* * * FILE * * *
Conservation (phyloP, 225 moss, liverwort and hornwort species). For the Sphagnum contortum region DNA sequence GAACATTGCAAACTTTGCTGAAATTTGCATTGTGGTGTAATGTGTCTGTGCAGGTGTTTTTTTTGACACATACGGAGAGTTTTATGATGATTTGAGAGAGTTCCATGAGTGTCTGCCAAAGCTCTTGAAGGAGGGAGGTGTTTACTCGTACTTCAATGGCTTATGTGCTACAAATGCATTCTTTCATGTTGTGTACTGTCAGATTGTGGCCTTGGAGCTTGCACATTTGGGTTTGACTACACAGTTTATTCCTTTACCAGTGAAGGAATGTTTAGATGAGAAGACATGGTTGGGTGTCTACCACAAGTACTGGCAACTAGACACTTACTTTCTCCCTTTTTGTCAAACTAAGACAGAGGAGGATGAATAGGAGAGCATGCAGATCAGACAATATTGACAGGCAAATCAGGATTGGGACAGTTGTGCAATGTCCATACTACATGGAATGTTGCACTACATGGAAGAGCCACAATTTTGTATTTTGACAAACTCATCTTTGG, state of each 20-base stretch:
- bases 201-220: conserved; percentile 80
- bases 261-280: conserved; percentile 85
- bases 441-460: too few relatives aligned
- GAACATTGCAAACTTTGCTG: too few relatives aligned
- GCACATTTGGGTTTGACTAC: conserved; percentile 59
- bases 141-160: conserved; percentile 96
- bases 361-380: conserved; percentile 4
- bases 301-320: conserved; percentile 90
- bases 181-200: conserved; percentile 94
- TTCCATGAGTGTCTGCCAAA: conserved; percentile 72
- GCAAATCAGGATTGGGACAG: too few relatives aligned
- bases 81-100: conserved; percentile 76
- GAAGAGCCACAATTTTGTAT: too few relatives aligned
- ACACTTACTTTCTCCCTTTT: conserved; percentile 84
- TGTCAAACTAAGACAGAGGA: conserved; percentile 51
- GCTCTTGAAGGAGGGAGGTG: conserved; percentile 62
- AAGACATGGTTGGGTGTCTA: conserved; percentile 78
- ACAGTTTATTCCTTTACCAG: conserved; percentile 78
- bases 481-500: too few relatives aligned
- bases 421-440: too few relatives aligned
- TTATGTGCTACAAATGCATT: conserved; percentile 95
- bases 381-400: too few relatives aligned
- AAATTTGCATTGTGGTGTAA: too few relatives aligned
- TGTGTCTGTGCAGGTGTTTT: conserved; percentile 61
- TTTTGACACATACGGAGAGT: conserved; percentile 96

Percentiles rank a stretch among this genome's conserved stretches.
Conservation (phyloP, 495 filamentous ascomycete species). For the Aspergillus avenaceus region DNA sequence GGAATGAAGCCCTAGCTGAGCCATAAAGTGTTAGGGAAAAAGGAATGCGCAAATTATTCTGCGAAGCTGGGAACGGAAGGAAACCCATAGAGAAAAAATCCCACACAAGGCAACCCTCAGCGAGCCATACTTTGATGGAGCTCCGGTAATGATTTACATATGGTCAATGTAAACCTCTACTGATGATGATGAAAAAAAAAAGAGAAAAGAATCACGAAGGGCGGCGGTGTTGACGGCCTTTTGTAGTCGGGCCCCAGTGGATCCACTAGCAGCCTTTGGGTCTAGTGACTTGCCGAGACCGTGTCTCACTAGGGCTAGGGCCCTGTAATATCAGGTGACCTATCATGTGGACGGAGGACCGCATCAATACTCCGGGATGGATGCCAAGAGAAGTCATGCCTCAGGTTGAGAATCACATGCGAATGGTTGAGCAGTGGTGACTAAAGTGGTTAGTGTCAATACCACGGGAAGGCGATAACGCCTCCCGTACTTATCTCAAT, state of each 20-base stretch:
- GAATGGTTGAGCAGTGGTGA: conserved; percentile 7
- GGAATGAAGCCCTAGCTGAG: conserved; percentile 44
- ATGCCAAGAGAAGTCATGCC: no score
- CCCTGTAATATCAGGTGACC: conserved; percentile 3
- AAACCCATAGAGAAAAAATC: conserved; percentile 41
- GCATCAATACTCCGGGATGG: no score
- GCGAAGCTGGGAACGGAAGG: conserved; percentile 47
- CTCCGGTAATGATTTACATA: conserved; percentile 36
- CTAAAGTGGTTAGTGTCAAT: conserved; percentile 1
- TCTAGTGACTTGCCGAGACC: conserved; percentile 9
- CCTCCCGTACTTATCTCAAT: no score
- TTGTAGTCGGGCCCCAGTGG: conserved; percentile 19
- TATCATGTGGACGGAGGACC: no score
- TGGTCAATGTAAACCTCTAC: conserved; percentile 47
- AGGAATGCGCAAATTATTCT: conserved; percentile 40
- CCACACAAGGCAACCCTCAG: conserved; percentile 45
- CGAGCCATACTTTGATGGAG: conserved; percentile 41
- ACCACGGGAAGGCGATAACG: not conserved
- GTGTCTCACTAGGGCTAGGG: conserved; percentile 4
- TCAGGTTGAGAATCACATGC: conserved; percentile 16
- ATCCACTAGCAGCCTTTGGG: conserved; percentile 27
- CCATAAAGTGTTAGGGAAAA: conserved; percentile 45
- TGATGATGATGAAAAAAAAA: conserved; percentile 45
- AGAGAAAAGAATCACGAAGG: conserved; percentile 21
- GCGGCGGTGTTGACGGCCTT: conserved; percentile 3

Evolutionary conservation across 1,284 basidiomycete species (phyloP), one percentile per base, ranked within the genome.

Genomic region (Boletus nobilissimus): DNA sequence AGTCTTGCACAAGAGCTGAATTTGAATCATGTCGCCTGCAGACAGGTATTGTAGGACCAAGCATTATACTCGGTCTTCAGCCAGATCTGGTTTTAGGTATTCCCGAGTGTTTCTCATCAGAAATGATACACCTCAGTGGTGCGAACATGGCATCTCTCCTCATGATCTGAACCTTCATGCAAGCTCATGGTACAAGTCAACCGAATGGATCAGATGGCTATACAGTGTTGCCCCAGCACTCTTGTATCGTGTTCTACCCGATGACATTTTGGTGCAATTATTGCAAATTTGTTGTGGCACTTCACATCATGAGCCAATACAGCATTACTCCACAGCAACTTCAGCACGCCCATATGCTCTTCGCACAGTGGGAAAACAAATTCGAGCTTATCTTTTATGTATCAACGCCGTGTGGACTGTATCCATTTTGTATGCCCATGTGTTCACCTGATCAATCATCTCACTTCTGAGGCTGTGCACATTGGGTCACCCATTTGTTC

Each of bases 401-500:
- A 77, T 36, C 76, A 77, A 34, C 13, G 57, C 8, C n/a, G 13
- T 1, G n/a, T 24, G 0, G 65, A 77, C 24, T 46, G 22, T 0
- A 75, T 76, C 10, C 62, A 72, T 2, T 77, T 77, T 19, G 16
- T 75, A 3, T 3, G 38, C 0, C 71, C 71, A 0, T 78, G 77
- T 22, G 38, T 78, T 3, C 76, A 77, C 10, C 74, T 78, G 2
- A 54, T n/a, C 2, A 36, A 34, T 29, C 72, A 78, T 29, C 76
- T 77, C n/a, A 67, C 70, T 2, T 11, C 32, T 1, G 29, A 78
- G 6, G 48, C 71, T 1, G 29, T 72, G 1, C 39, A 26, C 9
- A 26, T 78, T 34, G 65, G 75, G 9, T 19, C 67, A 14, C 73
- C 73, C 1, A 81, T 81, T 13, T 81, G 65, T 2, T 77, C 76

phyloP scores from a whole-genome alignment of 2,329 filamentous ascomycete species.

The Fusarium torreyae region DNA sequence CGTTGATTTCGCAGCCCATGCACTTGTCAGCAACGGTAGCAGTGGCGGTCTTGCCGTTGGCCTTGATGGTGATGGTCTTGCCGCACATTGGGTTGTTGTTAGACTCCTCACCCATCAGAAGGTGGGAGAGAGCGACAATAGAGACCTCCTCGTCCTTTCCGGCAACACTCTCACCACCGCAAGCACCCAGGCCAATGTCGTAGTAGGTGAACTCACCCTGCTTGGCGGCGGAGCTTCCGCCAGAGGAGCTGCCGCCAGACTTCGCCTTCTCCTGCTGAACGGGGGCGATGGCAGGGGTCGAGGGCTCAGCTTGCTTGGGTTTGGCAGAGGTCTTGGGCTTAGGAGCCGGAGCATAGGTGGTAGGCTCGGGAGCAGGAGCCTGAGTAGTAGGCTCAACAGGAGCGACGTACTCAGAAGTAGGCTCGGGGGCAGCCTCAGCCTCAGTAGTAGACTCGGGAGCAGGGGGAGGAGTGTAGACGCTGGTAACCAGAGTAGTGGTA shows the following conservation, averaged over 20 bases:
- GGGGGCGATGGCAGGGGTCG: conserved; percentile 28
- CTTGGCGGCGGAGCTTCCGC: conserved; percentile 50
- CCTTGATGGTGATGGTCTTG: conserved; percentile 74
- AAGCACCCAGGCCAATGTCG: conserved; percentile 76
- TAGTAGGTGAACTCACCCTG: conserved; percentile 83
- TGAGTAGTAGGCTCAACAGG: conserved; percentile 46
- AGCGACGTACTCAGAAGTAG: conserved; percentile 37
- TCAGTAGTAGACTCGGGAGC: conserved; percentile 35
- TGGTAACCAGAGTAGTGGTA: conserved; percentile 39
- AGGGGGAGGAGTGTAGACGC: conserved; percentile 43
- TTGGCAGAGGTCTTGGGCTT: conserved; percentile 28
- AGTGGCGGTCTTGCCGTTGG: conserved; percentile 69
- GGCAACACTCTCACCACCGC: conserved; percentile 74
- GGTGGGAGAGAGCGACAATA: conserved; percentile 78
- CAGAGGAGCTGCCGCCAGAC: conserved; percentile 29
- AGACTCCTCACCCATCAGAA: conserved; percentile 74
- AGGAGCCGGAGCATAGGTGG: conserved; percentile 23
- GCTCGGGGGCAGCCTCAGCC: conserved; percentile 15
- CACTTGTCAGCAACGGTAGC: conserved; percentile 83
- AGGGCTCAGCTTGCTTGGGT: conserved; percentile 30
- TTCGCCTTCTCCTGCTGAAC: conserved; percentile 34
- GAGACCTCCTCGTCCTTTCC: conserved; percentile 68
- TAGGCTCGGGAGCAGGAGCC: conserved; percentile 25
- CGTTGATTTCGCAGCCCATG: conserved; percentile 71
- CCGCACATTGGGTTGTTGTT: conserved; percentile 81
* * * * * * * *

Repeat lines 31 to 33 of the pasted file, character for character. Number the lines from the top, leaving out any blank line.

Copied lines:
- ATGCCAAGAGAAGTCATGCC: no score
- CCCTGTAATATCAGGTGACC: conserved; percentile 3
- AAACCCATAGAGAAAAAATC: conserved; percentile 41